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Benefits of large-scale energy storage

A shock absorber for the grid to enhance efficiency, reliability, and security

In their July 16th piece on solar energy technology in The New York Times, Andrew Revkin and Matthew Wald wrote that, "With more research, the solar thermal method might allow for storing energy. Currently, all solar power is hampered by a lack of storage capability." They are certainly right. In fact, a lack of storage capacity hampers a lot of things. While there's been a lot of talk about coupling energy storage to solar (and wind) power, there are additional reasons for addressing our lack of storage capability. In fact, storage technologies can act as a "shock absorber" for the …

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House offset hearing on Wed.

This hearing is the main reason I haven't had time to post more "rules" -- I know, I know ... you have been waiting for them as anxiously as for Harry Potter and the Deathly Hallows. The House Select Committee on Energy Independence and Global Warming hearing on voluntary carbon offsets tomorrow will be webcast at globalwarming.house.gov -- and I have been reliably informed that if there's any problem with that website, the direct link to the hearing room feed is here. You don't get that kind of information anywhere else on the web! And here's a Greenwire (subs. req'd) …

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Green computing: Hope or hype?

Hard to say, but Zonbu has clearly done its homework

A lot of the deepest environmental thinking is that we have to move away from the idea of purchasing consumer products and instead keep "ownership" with the maker, who is responsible for minimizing the environmental footprint of the product and for dealing with it when the user is ready to move to another one. In other words, we should pay for the services we want (computing, hot water, power, cool air, comfortable office floors, etc.) rather than the devices used to provide those services (PCs, tankless heaters, electricity, air conditioners, office carpets); that way, we're not invested in less-efficient devices. …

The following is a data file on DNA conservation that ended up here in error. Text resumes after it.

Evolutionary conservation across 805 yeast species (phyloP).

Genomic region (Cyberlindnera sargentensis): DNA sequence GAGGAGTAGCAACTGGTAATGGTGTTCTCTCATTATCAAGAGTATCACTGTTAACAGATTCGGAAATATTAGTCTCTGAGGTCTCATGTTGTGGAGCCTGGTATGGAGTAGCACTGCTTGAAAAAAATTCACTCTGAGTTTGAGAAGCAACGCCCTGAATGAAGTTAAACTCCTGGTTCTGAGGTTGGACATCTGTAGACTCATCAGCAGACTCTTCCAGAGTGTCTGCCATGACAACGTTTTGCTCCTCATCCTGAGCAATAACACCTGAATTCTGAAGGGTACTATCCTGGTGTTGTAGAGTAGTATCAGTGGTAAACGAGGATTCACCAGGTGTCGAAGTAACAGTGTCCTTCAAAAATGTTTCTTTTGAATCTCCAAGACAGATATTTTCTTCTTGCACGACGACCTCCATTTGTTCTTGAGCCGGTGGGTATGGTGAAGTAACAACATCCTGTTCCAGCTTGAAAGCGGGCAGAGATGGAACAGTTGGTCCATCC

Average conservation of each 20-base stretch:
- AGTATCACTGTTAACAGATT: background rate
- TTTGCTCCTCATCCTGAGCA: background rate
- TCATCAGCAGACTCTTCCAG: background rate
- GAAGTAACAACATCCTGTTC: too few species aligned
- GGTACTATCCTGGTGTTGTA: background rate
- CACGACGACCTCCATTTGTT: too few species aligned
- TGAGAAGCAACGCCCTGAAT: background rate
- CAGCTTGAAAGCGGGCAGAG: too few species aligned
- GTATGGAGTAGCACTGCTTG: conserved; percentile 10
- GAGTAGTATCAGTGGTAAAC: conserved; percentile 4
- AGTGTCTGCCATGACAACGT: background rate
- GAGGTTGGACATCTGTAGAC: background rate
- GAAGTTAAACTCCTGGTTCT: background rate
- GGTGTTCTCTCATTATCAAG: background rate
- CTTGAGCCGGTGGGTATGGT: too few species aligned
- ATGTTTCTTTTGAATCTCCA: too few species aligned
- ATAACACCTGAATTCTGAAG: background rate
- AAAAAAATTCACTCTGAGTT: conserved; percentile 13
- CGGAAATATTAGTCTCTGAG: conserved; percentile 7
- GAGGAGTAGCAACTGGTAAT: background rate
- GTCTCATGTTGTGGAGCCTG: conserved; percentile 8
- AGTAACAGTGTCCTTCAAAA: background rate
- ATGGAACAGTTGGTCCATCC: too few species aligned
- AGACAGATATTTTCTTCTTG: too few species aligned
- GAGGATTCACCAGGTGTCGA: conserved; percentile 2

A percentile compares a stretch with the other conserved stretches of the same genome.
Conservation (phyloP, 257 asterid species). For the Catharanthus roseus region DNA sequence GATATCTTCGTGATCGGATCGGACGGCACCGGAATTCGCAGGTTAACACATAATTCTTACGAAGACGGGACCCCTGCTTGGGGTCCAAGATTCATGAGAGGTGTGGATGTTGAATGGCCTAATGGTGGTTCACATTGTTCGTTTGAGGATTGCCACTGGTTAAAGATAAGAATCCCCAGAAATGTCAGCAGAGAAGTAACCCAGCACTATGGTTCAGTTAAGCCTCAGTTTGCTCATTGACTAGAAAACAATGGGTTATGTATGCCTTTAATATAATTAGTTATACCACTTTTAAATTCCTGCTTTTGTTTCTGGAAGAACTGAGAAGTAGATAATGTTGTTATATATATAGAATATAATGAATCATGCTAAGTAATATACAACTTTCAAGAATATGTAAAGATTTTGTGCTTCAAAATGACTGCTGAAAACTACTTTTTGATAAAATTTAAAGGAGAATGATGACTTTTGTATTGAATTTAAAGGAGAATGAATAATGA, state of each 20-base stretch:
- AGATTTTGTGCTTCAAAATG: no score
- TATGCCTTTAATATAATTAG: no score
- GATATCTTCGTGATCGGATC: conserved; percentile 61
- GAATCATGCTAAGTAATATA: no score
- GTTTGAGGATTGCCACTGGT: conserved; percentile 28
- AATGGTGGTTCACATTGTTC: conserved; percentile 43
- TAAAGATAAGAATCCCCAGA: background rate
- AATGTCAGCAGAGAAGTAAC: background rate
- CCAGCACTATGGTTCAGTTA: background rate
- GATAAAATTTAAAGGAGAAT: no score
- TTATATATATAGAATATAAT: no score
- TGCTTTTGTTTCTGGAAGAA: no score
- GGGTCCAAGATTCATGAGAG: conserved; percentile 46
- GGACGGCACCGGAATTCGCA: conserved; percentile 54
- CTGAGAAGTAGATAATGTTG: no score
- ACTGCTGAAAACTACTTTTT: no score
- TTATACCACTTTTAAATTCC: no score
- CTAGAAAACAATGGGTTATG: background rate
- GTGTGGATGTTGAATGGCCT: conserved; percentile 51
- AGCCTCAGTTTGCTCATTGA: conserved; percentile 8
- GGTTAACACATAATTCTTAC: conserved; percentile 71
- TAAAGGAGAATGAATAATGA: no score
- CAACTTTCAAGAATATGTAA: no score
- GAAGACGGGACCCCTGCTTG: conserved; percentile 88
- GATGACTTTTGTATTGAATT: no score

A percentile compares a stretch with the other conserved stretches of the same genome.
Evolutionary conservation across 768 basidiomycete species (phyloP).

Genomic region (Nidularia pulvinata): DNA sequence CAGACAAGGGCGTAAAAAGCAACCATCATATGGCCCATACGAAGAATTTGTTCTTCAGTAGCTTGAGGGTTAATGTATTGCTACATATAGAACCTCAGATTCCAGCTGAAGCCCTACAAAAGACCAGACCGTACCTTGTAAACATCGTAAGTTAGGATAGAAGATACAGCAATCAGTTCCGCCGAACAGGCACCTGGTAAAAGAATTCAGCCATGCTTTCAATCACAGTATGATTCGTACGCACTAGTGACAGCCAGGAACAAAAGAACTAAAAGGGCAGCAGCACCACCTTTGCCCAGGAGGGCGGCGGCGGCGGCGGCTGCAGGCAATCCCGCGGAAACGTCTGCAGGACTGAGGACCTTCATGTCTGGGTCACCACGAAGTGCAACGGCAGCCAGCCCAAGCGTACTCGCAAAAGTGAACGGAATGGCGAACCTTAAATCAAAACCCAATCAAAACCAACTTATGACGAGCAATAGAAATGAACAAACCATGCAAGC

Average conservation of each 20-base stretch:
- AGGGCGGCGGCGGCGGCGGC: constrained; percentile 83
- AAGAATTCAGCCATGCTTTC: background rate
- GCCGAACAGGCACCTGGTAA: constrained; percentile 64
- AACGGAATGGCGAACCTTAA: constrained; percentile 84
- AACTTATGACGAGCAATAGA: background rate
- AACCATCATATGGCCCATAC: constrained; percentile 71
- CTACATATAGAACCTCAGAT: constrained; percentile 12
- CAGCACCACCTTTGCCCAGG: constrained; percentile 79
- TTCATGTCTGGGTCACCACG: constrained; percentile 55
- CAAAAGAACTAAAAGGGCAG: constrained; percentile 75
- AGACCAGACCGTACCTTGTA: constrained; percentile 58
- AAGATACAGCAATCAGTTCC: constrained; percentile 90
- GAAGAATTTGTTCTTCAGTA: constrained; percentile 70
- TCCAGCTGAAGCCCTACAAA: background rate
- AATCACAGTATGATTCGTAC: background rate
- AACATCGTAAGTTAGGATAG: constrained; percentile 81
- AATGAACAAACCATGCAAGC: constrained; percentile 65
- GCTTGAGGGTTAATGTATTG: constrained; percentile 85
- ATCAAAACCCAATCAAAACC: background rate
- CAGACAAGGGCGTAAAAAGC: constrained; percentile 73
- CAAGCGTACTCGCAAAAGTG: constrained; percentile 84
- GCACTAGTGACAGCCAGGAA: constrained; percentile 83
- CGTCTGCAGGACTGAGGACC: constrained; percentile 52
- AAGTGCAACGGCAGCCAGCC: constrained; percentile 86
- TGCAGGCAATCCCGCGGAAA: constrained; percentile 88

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An interview with Tom Kiernan of the National Parks Conservation Association

A moment of reflection at Gates of the Arctic National Park and Preserve. Photo: Richard and Robin via flickr Every year, millions of Americans pack up their families and head out to visit one of America's national parks. My family was no different: I vividly recall the patchwork of reds, oranges, and yellows blanketing the Appalachian mountains as autumn made its big entrance one year. Another time, I remember being transfixed by a herd of Yellowstone bison -- burly, ancient-looking creatures -- crossing the paved road we were traversing in our large, modern minivan. Maybe for you, the Statue of …

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First grants from $100 million Duke Foundation Climate Initiative announced

The winners? ED, NRDC, The Pew Center for Climate Change, and other familiar faces

The first round of grants (PDF) from the $100 million climate fund established last year by the Doris Duke Foundation were announced last week. Funding priorities and grant recipients were identified in an exhaustive 18-month process of extensive literature reviews and interviews with more than 75 distinguished scientists, economists, environmental leaders, investors, energy industry representatives, and public policy experts. The result? A total of $3.6 million will be distributed to five environmental organizations -- ED and NRDC ($500K), Pew Center on Global Climate Change ($395K), World Resources Institute ($750K), and Resources for the Future ($750K) -- and two universities -- …